Are You Worth Your Salt?

Salt used to be worth a lot.  The phrase “Is he worth his salt?” was used during a time when salt was harder to come by and even used as currency.  The word “salary” comes from the Latin word for salt.  Once-upon-a-time, Roman soldiers were even paid in salt because it was so valuable.  Why?

Salt is naturally good at food preservation. Before the days of refrigeration, canning, and unnatural preservatives, salt was a natural superstar on the food preservation circuit. The practice of using salt to preserve food, especially meat, began as early as about 3,000 B.C. in Egypt. Back then, if you wanted to keep the deer meat eatable that your husband just speared, for longer than a day, then salt was of use. We still use salt today to preserve food. If you ever wondered why food coming out of a can tasted so salty, now you know. Salt keeps things from rotting as fast as it would if left without the aid of sodium chloride’s special abilities.

Salt is also good at tasting salty. Enter table salt. The salt shaker is one of my wife’s best friends. She can’t get enough. She thinks that salty chips need more salt. Now Luke has picked up the sodium habit. He thinks it’s cool to shake salt on stuff, especially on the salsa at El Nopal Mexican Restaurant. I’m not convinced that he likes salt more than just using the salt shaker though.

Salt is one of humanities main flavors. We use it to bring out flavor in just about any food. Foods that we wouldn’t touch with a 10 foot pole become delicious when salt is applied. Most all of your favorite foods would fall quickly off your list without salt’s presence. If you don’t believe me, ask your mother to make you your favorite casserole without the presence of salt and see if you can get it to go down.

Salt is good for what it was made to do. If you take away salt’s distinctive qualities and it’s no longer salt. What is salt without a salty taste and the ability to preserve? Nothing. Well, it’s something, but it’s not salt and it wouldn’t be good for anything else, except maybe dissolving snails and making our roadways safer on an icy day. But you know what I mean. Once salt ceases to be salt you would just throw it out and not think twice about it.

Jesus said:

“You are the salt of the earth. But if the salt loses its saltiness, how can it be made salty again? It is no longer good for anything, except to be thrown out and trampled underfoot.” (Matthew 5:13)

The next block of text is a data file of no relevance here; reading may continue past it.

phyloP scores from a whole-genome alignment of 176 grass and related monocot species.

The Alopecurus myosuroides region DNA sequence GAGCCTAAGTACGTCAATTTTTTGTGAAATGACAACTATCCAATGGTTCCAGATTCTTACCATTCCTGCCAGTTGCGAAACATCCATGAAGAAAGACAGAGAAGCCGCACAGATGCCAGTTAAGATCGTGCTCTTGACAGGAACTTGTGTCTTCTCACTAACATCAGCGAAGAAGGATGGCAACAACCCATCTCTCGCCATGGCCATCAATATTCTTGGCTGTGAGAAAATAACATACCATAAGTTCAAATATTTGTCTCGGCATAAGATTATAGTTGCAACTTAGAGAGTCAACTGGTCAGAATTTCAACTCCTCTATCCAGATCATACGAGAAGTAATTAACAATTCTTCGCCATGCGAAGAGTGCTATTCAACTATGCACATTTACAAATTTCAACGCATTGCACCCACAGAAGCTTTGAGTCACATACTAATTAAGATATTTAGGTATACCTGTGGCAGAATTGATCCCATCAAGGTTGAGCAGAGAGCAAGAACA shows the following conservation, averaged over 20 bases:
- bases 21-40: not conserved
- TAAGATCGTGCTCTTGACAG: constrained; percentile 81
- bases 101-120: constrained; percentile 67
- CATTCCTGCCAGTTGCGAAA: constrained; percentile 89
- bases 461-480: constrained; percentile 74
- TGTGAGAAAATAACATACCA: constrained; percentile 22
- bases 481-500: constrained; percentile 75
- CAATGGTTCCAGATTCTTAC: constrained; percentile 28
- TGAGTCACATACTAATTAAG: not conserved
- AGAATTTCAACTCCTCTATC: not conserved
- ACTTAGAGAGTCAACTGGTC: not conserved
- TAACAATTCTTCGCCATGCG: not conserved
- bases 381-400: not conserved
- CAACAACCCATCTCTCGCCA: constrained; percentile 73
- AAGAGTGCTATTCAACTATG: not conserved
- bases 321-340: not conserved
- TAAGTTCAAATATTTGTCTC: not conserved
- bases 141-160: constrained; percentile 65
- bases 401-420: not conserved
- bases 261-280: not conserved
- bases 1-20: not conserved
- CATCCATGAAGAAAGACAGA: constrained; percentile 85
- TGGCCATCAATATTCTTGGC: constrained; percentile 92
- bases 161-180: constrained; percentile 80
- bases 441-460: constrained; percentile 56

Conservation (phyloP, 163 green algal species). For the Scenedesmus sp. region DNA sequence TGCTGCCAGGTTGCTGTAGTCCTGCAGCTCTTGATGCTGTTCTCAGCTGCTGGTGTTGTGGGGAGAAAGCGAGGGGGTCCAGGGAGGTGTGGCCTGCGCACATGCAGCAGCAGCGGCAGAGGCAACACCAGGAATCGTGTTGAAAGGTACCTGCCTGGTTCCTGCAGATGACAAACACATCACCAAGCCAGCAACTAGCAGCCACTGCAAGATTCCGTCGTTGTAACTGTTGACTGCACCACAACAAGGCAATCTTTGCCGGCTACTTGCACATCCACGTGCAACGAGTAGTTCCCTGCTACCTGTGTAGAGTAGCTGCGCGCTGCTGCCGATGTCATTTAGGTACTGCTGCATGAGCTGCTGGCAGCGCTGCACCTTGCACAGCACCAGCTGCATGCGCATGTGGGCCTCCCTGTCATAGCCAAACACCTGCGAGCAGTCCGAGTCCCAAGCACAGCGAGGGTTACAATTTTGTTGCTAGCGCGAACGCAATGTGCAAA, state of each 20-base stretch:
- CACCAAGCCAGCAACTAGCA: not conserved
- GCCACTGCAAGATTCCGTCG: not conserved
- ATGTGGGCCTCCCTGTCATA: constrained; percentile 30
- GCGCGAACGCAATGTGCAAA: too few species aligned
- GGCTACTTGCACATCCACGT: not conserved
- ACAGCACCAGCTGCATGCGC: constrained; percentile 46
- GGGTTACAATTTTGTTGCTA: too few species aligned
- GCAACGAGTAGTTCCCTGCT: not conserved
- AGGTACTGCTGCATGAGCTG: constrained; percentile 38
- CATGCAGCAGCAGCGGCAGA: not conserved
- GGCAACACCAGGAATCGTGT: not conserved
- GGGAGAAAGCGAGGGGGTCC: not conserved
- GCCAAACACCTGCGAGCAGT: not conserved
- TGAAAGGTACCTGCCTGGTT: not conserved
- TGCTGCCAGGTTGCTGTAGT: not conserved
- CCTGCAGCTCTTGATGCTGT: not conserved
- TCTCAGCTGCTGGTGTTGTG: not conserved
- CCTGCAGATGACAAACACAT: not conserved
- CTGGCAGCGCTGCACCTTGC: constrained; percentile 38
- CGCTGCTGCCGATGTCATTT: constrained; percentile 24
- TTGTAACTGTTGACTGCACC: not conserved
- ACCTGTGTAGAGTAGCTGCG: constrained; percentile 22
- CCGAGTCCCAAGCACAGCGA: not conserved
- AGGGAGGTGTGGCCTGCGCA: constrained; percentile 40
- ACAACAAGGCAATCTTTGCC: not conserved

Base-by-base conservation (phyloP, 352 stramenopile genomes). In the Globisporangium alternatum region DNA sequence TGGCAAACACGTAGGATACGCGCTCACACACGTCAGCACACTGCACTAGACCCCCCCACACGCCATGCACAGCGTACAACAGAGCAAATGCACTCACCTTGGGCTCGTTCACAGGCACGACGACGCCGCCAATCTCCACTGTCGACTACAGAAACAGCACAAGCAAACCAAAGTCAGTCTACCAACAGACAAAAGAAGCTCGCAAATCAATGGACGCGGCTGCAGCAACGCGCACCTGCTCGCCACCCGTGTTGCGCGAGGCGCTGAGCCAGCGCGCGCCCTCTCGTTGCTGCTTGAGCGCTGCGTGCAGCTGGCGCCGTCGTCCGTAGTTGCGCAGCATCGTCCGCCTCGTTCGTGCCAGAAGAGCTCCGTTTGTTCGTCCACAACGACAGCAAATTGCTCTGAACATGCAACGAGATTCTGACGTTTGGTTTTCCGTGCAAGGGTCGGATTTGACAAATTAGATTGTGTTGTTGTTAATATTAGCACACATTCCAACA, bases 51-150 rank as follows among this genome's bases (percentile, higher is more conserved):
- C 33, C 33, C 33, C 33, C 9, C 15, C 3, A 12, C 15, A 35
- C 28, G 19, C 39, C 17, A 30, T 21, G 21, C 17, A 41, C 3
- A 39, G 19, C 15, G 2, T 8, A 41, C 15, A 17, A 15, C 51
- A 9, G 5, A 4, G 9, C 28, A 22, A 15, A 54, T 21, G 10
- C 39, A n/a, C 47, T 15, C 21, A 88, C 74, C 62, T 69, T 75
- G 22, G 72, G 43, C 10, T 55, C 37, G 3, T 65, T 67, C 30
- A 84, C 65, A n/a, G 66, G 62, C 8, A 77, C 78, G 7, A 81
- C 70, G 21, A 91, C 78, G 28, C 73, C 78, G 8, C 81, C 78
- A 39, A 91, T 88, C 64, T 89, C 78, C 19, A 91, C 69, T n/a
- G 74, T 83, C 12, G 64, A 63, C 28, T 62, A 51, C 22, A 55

Jesus is not concerned about explaining chemistry by examining the contents of Sodium Chloride. He is still talking about the ways of the Kingdom of Heaven in this passage as he is in the entire Sermon on the Mount. In this verse he is talking about the distinctive characteristics of a disciple of Jesus. It may be hard to see it at first, but trust me he is.

What makes a disciple a disciple? In referring to salt’s saltiness he is making a point that if you are the salt of the world then you better be salty. You better be what salt is meant to be. You better be what a disciple is meant to be.


Not to be used on your food

We know that the combination of the chemicals Sodium and Chloride combine to make what we know as salt. When these ingredients come together it makes an element that is distinctive. It creates a product that can preserve food and give flavor to our diets. You get one of the ingredients wrong and you don’t get the same product. For example, if you combine Sodium with Oxygen and Hydrogen instead of Chloride, you get a strong chemical base they use in LiquidPlumr to unclog your drain. You don’t want to sprinkle that stuff on your mashed potatoes.

Specific ingredients make up salt that then yield distinctive qualities. Jesus is saying something similar about disciples. Specific ingredients go into making a disciples. There are specific elements that make up the disciple’s identity.

He just went over the list of ingredients in the beatitudes. Reread Matthew 5:3-12 if you need to. These ingredients include those whose character is defined by humility (“poor in spirit”), meekness, and internal purity, in spite of suffering and mourning. The ingredients of a disciple are also displayed by their acts of mercy, righteousness and peace even when there is opposition to the point of physical, emotional, and social persecution. These people are those who make up the kingdom of God, they are disciple of Jesus.

A disciple is made up of these ingredients and God blesses these people. The Kingdom of God has citizens who possess these distinguishable characteristics. If we do not possess these qualities then we are somebody…but we are not disciples of Jesus. We may be a successful person, a good person, a popular person, but if you do not have, or working to have, the character that Jesus described then you are not his disciple.